In more severe cases, the vet will induce vomiting to remove the rest of the toxins from your cat’s body. A 3% hydrogen peroxide solution will be administered orally and immediately cause vomiting. This will ensure all of the plant material is removed from your cat’s stomach. The vet could also administer activated charcoal, which will absorb the toxins in your cat’s body that have not yet found their way into your cat’s bloodstream.

If your cat has been vomiting excessively, the vet may decide to use an IV to provide fluids that will prevent dehydration and ensure his electrolytes remain balanced. 

Recovery of Gardenia Poisoning in Cats

It is rare for gardenia poisoning to lead to serious complications or death, so your cat should make a full recovery. In severe cases, the vet may ask to keep your cat after treatment to ensure his vitals remain strong and his condition is stable. But, in most cases your cat will be sent home with you immediately following treatment.

Be sure to talk to your vet about what kind of diet you should feed your cat in the days following treatment. Vets may recommend a softer diet with plenty of fluids while your cat fully recovers.

You should also remove all gardenia plants from your home and yard. If you believe gardenias are in your neighbors’ yards, you should consider keeping your cat indoors to prevent further exposure to the plant.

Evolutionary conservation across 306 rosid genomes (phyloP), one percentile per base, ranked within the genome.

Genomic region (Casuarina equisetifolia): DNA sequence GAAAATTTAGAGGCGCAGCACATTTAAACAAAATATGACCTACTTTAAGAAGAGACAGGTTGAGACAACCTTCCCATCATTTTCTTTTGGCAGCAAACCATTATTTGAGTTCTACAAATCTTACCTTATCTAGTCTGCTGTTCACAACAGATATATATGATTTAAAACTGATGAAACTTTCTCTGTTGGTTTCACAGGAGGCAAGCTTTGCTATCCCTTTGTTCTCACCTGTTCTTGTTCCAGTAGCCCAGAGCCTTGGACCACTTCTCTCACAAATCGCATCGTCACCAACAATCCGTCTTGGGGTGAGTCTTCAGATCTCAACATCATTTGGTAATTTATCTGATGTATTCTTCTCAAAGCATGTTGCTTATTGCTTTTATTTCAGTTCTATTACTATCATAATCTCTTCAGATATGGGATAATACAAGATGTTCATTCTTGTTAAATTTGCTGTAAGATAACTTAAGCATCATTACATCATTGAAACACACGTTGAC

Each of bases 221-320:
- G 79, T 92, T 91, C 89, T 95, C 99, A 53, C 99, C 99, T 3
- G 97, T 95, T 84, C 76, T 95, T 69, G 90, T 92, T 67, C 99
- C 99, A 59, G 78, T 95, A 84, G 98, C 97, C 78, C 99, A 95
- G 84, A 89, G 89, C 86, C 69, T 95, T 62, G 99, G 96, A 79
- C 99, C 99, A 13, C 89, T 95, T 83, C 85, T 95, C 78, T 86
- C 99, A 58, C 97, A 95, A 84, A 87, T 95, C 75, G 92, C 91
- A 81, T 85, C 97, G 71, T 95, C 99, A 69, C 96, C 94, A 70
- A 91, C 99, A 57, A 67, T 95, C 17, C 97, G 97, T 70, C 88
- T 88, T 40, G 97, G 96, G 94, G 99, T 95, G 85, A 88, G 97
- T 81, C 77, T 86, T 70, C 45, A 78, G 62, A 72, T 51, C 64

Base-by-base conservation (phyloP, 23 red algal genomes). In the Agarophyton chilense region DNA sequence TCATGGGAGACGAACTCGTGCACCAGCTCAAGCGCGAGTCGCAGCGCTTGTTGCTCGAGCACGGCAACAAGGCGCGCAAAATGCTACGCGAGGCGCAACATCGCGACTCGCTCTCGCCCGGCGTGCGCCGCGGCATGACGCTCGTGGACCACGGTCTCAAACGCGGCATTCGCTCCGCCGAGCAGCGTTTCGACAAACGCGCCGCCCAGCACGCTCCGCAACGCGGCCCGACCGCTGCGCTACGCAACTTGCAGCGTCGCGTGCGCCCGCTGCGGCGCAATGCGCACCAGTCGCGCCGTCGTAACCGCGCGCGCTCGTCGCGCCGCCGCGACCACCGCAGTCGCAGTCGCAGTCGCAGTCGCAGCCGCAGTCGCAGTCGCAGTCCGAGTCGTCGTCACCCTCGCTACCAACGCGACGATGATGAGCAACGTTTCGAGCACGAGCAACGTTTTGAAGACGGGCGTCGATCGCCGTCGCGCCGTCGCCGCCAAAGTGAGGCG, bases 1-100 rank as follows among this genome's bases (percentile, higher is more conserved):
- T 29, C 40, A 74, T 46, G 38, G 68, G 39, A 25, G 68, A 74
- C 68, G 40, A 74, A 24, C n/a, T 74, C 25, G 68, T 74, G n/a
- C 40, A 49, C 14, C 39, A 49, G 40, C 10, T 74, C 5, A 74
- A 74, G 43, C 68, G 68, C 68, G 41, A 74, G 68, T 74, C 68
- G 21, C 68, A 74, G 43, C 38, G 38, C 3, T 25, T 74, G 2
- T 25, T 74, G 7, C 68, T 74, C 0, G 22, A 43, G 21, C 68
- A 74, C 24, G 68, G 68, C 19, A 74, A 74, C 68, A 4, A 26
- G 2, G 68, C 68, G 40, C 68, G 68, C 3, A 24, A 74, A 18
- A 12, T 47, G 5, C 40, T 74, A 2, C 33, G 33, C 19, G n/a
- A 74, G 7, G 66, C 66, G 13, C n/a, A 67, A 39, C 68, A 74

Gardenia Poisoning Questions and Advice from Veterinary Professionals

4 Months
Mild condition
0 found helpful
Mild condition

Has Symptoms


I believe my cat Evie has gotten into one of the gardenias in my front yard. She now has mild diarrhea and is bloated. Should I contact a veterinarian or let it pass through her naturally?

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3 Years
Fair condition
0 found helpful
Fair condition

Has Symptoms

None constipation maybe

Risk or concern as a Bonsai plant leaves munched outside? I had a bonsai jade plant and gardenia out in my deck high enough I thought my cat couldn’t get at it. Just caught him munching the gardenia leaves. The Jade looks ok, not touched. Should I be worried as he might have done this before and I didn’t know. He seems fine though. Thanks.

Dr. Michele King, DVM
Dr. Michele King, DVM
1611 Recommendations
Gardenias can cause toxicity in cats and GI upset. If Fizzgig has done this before, he may have vomited afterwards and you didn't know the reason. It would be best to move the plants where he cannot get to them, and monitor him for vomiting, diarrhea, lethargy, or loss of appetite.

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short hair
7 Years
Mild condition
0 found helpful
Mild condition

Has Symptoms


I believe my cat chewed on and possibly drank water from a gardenia flower She threw up her breakfast, and bile afterwards. She is now very tired and not herself. Will this go away? Or do we need to get her treatment?

Dr. Callum Turner, DVM
Dr. Callum Turner, DVM
3320 Recommendations
After a few hours, any treatment is supportive and symptomatic essentially ensuring that hydration is maintained; however, if Honey continues vomiting you should visit your Veterinarian. Generally symptoms are self limiting and don’t last long but severe cases may require intervention from your Veterinarian. Regards Dr Callum Turner DVM